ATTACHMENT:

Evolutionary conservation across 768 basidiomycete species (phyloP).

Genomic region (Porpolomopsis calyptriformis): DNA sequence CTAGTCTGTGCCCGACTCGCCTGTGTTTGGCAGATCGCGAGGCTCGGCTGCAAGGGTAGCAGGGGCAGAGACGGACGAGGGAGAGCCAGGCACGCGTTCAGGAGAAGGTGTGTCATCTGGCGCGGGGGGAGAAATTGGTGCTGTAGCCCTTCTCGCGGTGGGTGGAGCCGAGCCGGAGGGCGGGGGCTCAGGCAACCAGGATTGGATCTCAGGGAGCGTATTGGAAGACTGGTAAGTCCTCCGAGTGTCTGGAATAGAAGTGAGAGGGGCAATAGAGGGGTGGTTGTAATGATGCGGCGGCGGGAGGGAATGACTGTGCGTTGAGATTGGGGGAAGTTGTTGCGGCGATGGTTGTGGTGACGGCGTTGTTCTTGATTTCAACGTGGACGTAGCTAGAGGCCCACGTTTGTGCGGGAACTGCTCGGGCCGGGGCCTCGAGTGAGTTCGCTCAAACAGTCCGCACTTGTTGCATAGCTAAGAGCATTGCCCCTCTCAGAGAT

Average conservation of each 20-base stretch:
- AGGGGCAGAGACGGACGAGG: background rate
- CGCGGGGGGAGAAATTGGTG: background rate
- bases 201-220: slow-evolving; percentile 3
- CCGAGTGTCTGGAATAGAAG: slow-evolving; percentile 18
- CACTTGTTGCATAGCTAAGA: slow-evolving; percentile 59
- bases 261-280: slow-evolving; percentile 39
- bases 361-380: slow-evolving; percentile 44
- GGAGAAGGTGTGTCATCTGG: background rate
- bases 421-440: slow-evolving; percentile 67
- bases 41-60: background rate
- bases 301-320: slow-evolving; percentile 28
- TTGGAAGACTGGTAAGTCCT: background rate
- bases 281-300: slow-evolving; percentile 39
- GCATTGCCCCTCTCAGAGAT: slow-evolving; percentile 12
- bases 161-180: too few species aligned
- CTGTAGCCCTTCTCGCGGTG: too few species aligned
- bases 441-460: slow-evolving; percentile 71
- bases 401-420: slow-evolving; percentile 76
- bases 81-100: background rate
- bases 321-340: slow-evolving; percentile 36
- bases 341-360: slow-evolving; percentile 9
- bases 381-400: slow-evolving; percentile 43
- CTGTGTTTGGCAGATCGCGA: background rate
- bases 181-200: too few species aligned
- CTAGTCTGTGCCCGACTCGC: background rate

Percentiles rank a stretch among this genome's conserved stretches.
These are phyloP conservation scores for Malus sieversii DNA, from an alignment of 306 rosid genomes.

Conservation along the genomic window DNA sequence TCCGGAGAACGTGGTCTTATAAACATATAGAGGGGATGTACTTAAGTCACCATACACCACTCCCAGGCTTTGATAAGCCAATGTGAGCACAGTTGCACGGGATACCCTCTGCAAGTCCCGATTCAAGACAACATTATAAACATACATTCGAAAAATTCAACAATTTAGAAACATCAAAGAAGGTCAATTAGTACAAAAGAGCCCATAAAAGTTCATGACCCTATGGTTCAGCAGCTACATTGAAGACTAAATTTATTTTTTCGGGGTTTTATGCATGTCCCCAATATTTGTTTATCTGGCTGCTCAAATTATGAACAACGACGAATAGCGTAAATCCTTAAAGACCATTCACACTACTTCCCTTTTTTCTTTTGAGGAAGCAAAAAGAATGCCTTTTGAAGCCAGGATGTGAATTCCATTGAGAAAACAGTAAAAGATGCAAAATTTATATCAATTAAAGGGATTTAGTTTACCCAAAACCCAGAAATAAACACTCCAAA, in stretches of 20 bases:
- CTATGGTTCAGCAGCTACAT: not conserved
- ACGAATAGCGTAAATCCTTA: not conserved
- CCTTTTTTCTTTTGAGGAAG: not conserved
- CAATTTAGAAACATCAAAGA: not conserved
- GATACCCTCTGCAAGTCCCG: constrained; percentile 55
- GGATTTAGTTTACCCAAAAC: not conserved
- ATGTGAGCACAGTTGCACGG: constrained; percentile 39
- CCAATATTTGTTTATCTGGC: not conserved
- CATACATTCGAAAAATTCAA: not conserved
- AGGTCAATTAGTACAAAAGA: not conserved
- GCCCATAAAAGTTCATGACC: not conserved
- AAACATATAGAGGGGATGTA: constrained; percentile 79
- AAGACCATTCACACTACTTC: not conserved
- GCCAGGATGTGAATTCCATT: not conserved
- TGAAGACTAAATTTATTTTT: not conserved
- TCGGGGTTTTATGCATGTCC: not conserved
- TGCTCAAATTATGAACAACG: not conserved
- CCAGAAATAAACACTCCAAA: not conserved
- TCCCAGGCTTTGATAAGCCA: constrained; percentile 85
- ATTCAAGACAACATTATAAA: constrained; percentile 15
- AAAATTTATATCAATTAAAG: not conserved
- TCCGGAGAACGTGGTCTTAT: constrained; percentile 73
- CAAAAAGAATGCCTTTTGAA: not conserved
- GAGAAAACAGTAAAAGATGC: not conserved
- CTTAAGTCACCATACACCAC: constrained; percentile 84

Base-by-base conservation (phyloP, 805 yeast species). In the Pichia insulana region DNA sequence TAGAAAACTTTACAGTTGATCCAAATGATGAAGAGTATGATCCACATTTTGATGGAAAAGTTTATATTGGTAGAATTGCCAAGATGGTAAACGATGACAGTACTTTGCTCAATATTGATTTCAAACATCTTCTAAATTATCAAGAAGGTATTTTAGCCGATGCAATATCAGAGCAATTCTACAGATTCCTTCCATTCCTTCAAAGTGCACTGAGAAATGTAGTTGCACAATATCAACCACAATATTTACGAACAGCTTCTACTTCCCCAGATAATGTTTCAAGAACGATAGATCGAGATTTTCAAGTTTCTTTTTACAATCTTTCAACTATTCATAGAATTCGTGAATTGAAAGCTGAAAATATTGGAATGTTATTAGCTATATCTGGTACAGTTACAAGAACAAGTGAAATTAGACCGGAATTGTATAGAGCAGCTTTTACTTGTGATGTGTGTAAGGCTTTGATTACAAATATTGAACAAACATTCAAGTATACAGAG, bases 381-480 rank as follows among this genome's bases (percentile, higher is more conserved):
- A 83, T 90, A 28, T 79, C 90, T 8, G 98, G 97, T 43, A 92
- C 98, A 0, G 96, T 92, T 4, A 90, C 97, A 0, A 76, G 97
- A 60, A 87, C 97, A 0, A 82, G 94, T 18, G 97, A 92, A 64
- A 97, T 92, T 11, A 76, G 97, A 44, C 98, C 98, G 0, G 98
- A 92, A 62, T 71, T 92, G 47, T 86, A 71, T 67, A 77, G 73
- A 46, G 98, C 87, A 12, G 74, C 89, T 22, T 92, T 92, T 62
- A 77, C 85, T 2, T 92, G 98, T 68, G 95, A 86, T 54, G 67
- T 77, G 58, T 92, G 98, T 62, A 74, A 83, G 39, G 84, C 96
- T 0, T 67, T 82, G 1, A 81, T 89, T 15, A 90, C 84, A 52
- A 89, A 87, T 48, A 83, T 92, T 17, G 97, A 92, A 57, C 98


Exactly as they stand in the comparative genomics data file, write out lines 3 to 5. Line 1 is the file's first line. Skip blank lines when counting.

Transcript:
Average conservation of each 20-base stretch:
- AGGGGCAGAGACGGACGAGG: background rate
- CGCGGGGGGAGAAATTGGTG: background rate